SMT: I think one thing that was also resonating a whole lot with me when we were doing the AAL at the Sensorium festival, is we brought in Marcello Lussana who is researching embodiment in musical experiences. He presented us with the theory of microphenomenology which is a research method on the gradations of sensory experience and perception. What was really interesting about this method for me was this gesture of ‘zooming in’ on a specific moment of experience, and unpacking all of the layers of that moment. And in that process you become really aware of how much your actually filtering out, and how rich that one moment of sensation is. But your brain has been trained throughout your life to filter out all of the other sensory impressions in order to make sense of the world. I find that has such an incredible artistic potential: to think of how we are already trying to categorize the world through predictive mechanisms of our brains and sensory organs and how, as artists, you have this kind of freedom to zoom in and zoom out, and to point, to ask your audience to attend to a certain thing over others. And how much political potential that has in an environment that is undergoing change, for instance. For me, that resonated a lot with what we are trying to do with Sensory Cartographies, which was initially trying to create these sensory collection technologies. With them we are mixing the data, or mixing the flow of data from the body, but also from the environment, and so playing with that interface between the body and the world.
JR: I think it is also really interesting to use the body as a measurement instrument. To think of the body itself as something that is already sensitive to the environment and that you don’t even necessarily need some abstract representation, some technology that reduces or that depends on presenting you with an abstract representation — I mean, it could be something that you feel. There is a relationship already there; it just needs some kind of amplification or attention-increased awareness.
SMT: That’s the answer, maybe, to your question on whether it necessarily needs to be art. I think there’s also just daily practices that many people do already, that are tapping into this kind of feeling of becoming-with or becoming aware of these filtration mechanisms, and how you can tap in and out of that. My ideas are also very closely related to Felix Guattari’s idea of the three ecologies, which he wrote in ’86 among other premonitions he had about our current situation: the mental, the social and the environmental ecologies are intimately interconnected and they need to be seen as a whole, so bringing in the mental and psychological aspects of sensing an environment undergoing change is important for the way that I look at my approach to dealing with different issues. And I think, like Jon says, that zooming in on these intimate relationships and trying to point towards them in some way or another (through art, for instance).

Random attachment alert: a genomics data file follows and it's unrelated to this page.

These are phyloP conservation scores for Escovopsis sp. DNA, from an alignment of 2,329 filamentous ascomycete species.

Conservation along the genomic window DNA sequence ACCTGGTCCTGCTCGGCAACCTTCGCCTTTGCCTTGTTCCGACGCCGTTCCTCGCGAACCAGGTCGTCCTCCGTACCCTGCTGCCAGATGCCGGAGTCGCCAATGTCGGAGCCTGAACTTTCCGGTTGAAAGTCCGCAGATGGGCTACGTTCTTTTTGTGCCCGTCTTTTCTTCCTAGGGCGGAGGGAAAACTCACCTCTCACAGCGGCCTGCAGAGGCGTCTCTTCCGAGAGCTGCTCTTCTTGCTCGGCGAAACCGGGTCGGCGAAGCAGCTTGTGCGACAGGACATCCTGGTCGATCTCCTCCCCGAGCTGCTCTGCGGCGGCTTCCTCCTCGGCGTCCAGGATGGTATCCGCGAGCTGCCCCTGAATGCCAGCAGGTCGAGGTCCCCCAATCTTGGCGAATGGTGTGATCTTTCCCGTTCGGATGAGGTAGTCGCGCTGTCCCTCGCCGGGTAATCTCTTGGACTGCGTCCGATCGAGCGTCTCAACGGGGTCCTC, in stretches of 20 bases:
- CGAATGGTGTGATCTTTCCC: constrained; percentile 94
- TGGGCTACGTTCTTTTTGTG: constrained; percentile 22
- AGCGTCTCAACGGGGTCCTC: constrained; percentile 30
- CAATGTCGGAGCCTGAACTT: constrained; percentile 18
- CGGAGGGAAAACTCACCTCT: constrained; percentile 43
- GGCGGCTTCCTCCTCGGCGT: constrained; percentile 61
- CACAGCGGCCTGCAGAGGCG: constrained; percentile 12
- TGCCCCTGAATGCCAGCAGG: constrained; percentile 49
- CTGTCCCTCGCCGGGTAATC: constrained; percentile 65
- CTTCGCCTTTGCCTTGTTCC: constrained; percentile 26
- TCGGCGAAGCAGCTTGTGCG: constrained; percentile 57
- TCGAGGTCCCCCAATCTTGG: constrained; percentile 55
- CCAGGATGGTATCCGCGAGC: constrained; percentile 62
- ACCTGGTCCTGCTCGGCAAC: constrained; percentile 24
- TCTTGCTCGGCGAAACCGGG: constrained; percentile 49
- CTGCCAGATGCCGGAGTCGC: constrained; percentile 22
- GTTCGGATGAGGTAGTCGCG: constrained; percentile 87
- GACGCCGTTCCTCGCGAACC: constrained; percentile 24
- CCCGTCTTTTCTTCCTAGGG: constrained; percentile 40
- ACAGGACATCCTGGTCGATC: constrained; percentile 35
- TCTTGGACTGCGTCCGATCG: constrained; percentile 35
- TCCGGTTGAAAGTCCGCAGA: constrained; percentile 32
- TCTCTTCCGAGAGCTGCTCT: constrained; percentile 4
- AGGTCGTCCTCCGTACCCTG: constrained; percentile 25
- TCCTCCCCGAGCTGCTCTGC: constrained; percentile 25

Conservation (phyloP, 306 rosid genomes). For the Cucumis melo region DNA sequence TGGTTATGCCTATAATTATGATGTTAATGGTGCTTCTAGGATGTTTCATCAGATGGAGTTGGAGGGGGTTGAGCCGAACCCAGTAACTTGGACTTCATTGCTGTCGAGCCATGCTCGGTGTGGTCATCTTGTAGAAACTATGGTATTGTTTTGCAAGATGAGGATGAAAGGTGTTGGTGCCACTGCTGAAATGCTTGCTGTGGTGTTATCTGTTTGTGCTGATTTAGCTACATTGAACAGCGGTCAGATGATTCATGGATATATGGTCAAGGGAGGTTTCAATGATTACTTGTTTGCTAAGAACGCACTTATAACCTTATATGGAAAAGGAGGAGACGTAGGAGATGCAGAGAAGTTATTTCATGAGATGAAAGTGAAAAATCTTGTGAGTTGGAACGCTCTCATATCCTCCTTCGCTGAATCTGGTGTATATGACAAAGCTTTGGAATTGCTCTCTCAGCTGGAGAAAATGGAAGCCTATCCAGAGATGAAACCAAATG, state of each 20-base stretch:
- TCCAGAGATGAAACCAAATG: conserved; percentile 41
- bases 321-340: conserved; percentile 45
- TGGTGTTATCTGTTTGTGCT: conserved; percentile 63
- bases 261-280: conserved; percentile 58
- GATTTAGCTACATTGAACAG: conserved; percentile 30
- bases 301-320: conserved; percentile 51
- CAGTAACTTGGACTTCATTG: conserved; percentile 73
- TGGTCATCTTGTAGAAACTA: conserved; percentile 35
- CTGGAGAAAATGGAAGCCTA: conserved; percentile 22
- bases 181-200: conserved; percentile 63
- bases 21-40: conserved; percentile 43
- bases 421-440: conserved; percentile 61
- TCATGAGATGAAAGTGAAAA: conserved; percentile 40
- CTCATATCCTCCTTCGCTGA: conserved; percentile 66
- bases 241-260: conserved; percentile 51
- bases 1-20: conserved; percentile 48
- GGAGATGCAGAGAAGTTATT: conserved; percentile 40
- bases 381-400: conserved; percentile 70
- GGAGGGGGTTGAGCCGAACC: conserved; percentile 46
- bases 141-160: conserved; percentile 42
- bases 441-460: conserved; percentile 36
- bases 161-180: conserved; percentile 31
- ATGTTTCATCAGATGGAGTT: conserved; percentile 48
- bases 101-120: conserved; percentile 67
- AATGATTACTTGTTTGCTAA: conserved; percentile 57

MG: So you already did a lab that was really overlapping in some ways with the COTVN lab: the interdisciplinary approach; trying to create new narratives to describe our relationship to ecology and technology as well. What do you expect for this lab of Cartographies of the Vanishing Now and how does it relate to your earlier lab, and how does it relate to your collaborative work? What do you hope to see or do during the lab?
JR: Well, I’m using the lab as an opportunity to do some research into a dimension of both Sensory Cartographies and the Intimate Earthquake Archive that we’ve been talking about a lot but haven’t had an opportunity to dig into. And this is the aspect of how you can re-activate or re-enact these experiences along with their contexts somehow. So one thing I’m going to probably focusing on with the lab is experimenting with nonlinear wearable storytelling devices, that can provide an additional layer while doing field work, like reactive fieldwork as a sort of artistic experience. That’s what I want to play around with, and I’ve been doing a lot with wearable computing and wearable sensor systems. I want to take the idea of giving context to what you feel in your body and extend it into the sensory cartographies realm, also in the process of exploring nature, in the flow of the work, experiences, gathering impressions, and somehow adding a spoken aspect to that.
MG: Would that also include translating scientific data into wearables?
JR: Yeah, in terms of the format I’m not quite sure yet — that is part of the experimentation. But there is a couple of ideas, one being that externally sourced data is somehow integrated into the experience of being there. So, things you don’t have the perceptive or phenomenological power for to experience, for example, long timescale changes in the environment and things like this could somehow be communicated through this spoken, storytelling aspect. And the other one is, if you are out there, wearing this — and in Sensory Cartographies we have a lot of sensors that are worn on the body that are gathering information from our bodies and also from the environment — there is this question of ‘how do you make this not only perceptable, but also receivable?’. Because the idea is that you are somehow detecting things that you would not be aware of otherwise, or only marginally be aware of, and you’re not sure how you’re aware of it. Somehow it needs to become perceptable, but also in a way that takes advantage of different modalities of consciousness besides vision so that one can be sensitive to it. This is what I mean by it being receivable.